One of the biggest concerns for many businesses is SaaS security. With on-premises software, data is stored in-house. With SaaS on the other hand, data is often stored offsite by the service provider, who must secure and backup the data.
While this ensures backup data is available when needed, this creates yet another location where security can be breached, and your data can be accessed by a cybercriminal. Before becoming involved with a SaaS provider and storing your sensitive information with them, it would be wise to fully research their data security to ensure it meets the company’s standards and requirements.
According to an Archive360 and Pulse survey, 58% of the world’s technology leaders say many SaaS vendors do not meet all their security requirements.
With on-premises storage and an isolated computer, data can only be accessed from inside of the company’s walls. This type of security is not completely unreasonable. It simply involves storing data in a computer that cannot be accessed by the internet.
58% of the world’s technology leaders say many SaaS vendors do not meet all their security requirements.
Data that is meant to be secure must be transferred to it on a regular basis, and this data should not be copied and stored on other computers. It’s a clumsy system, but remarkably secure. A cybercriminal would have to physically break into the office before hacking into the computer.
With software-as-a-service, data can become vulnerable because your staff may be accessing software services using insecure outside connections.
Unfortunately, sometimes it’s not until a security breach takes place that IT managers realize there is a need to deliberately increase security. Security policies that are thrown together in an ad hoc fashion, or that are completely nonexistent, can leave organizations open to theft and having their data held for ransom.
Ineffective or Redundant Apps and Tools
Sometimes, research and development teams will find themselves using and paying for multiple or redundant apps that have overlapping functions. In other cases, teams will be using, or could be using, free open-source apps in-house, while paying for apps in the cloud to accomplish the same goal.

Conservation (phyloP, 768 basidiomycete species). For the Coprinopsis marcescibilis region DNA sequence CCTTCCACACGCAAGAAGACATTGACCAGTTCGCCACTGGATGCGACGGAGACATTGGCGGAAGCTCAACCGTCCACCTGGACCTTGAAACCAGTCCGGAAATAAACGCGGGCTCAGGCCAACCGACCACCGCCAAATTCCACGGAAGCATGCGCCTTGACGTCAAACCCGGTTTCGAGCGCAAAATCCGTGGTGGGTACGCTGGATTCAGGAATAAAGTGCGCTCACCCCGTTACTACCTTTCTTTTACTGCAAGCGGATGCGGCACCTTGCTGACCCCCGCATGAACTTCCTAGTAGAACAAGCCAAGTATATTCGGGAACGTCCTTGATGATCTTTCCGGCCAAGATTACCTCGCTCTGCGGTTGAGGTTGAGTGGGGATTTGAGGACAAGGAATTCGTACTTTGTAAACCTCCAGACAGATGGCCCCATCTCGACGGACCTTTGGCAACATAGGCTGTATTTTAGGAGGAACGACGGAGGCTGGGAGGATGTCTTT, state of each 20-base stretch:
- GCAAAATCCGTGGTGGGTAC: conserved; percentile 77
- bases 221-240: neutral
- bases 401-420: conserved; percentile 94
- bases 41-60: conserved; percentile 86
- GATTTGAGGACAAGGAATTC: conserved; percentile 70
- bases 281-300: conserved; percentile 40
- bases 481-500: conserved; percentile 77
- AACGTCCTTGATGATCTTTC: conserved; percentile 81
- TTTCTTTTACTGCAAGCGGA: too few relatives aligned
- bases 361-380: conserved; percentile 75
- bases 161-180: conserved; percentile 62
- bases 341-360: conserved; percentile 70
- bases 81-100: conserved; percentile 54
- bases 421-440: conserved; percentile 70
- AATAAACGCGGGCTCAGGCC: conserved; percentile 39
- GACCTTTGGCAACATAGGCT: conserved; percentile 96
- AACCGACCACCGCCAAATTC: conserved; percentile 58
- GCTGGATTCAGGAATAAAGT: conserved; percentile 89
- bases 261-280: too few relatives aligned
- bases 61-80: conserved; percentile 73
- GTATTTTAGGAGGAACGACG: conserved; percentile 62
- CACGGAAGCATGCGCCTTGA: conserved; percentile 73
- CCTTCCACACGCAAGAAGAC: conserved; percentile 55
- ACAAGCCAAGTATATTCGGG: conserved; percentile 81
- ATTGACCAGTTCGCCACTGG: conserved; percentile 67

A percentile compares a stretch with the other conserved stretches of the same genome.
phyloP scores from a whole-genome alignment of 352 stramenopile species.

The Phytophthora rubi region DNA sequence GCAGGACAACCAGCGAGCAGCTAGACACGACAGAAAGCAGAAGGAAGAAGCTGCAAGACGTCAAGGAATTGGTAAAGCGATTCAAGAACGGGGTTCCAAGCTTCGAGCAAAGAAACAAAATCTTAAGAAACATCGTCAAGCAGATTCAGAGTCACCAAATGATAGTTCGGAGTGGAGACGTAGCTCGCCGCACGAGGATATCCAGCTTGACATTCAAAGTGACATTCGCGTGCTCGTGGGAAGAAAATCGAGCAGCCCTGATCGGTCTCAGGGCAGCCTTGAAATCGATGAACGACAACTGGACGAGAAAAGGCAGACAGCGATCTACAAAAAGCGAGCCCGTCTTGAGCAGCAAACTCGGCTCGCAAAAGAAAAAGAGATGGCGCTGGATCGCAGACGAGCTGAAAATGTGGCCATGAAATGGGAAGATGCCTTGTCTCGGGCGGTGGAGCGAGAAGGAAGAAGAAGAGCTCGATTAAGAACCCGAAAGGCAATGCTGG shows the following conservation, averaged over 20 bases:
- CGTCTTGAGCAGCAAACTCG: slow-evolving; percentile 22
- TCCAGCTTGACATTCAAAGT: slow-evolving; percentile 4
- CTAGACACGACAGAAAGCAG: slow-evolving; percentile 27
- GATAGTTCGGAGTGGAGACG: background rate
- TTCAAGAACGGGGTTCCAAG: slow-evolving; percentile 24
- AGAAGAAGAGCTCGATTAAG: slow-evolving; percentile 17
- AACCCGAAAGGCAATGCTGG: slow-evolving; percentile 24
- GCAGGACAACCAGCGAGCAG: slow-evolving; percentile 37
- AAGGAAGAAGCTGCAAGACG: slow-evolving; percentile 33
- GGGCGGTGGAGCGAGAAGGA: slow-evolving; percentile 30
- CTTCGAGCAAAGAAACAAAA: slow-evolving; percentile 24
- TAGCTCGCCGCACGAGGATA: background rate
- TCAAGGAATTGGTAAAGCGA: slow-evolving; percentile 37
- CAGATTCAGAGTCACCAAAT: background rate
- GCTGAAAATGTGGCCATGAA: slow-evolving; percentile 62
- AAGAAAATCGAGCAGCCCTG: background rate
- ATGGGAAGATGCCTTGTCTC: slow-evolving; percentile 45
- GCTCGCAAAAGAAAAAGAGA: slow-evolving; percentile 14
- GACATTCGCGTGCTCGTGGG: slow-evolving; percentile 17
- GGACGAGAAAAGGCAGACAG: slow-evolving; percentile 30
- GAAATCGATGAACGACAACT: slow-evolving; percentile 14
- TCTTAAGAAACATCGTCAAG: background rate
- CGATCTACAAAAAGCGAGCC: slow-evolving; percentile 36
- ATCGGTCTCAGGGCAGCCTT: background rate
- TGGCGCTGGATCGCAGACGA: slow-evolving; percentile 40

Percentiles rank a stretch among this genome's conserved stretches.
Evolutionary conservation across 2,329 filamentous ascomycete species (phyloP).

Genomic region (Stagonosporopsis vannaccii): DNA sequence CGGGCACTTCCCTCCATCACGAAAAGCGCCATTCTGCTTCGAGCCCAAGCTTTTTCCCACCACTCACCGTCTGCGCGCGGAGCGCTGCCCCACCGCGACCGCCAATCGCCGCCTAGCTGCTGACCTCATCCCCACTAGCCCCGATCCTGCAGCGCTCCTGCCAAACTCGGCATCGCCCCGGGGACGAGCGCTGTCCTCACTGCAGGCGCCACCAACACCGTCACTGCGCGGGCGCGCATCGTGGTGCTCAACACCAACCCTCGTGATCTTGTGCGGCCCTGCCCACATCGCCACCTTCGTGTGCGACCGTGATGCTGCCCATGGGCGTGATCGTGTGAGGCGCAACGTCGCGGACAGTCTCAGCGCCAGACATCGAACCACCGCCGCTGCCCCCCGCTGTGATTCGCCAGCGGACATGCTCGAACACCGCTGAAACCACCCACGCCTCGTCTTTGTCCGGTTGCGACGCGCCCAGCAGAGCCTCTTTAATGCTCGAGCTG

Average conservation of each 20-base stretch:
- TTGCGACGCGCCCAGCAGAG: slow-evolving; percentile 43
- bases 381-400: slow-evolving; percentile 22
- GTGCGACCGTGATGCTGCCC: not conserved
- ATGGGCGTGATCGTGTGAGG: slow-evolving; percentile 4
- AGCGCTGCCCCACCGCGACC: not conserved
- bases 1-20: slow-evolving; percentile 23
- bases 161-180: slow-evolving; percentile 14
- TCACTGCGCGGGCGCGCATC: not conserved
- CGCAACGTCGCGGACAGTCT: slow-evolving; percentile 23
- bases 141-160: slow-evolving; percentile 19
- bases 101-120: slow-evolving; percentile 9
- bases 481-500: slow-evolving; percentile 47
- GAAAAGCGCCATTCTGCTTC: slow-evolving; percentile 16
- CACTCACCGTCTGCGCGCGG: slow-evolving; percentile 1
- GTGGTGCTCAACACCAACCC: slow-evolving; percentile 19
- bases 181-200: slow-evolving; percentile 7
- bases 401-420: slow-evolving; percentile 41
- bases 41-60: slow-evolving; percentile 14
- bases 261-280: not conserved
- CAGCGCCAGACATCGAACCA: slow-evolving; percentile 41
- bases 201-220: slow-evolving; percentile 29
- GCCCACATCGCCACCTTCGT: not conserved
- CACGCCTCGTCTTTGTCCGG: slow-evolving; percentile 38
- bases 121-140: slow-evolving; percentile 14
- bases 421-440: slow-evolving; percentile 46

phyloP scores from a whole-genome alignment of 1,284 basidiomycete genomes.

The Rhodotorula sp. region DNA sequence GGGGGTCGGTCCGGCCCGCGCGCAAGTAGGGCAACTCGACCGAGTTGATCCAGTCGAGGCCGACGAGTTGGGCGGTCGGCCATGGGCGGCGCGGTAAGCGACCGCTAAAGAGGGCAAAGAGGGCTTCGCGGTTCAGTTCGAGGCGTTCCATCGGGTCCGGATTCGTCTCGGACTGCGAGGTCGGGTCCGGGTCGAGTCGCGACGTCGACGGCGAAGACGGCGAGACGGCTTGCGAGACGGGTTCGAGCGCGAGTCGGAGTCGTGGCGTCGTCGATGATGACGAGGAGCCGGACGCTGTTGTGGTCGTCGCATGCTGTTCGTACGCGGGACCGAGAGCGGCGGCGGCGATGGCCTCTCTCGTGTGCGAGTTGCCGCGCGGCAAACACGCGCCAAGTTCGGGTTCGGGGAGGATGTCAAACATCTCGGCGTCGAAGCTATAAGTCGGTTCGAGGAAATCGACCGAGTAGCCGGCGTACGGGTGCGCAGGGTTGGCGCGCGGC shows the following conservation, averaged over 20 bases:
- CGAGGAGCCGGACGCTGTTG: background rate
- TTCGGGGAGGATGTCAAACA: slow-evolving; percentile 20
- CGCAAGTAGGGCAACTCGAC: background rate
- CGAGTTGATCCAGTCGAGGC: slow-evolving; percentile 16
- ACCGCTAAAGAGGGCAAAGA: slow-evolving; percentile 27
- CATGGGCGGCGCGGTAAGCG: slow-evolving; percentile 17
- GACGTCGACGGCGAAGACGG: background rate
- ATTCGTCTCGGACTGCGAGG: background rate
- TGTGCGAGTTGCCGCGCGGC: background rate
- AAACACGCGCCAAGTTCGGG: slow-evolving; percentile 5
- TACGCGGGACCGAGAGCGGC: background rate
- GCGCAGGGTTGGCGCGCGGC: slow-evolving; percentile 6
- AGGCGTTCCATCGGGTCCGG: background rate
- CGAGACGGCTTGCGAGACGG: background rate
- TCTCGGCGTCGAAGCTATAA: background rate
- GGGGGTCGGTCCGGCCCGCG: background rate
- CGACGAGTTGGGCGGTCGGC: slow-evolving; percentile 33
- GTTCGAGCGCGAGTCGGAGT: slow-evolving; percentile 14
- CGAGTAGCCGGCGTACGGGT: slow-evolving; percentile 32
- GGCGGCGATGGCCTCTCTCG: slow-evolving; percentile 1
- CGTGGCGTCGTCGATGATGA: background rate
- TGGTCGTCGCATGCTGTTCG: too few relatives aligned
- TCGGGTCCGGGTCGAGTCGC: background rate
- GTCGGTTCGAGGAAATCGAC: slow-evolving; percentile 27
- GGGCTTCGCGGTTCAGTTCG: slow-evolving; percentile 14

For example, a human resources manager may pay for on-premises video conferencing, while the sales reps, as a group, have already discovered free video conferencing applications that are easier to use.
SaaS products may not be necessary if free ones are available, which allows spending to be reallocated for other purposes. That said, free and open-source software comes with its own set of security concerns that must also be weighed.
The SLA (service-level agreement) must be viewed as a potential trap for unsuspecting victims.
These documents are typically written in a style that is so tedious, the average reader will fall asleep before finishing the second paragraph. Not knowing what is in the SLA can lead to confusion, unmet expectations, and paying for services that are never used.
Not knowing what is in the SLA can lead to confusion, unmet expectations, and paying for services that are never used.
If the decision is made to sign the agreement, it must be read thoroughly, regardless of how tedious it is. This document defines who is responsible for what, what your expectations of the SaaS vendor should be, and a description of how to proceed when something goes wrong.
Read more on Enterprise Networking Planet: The Fundamentals of Good Service Level Agreements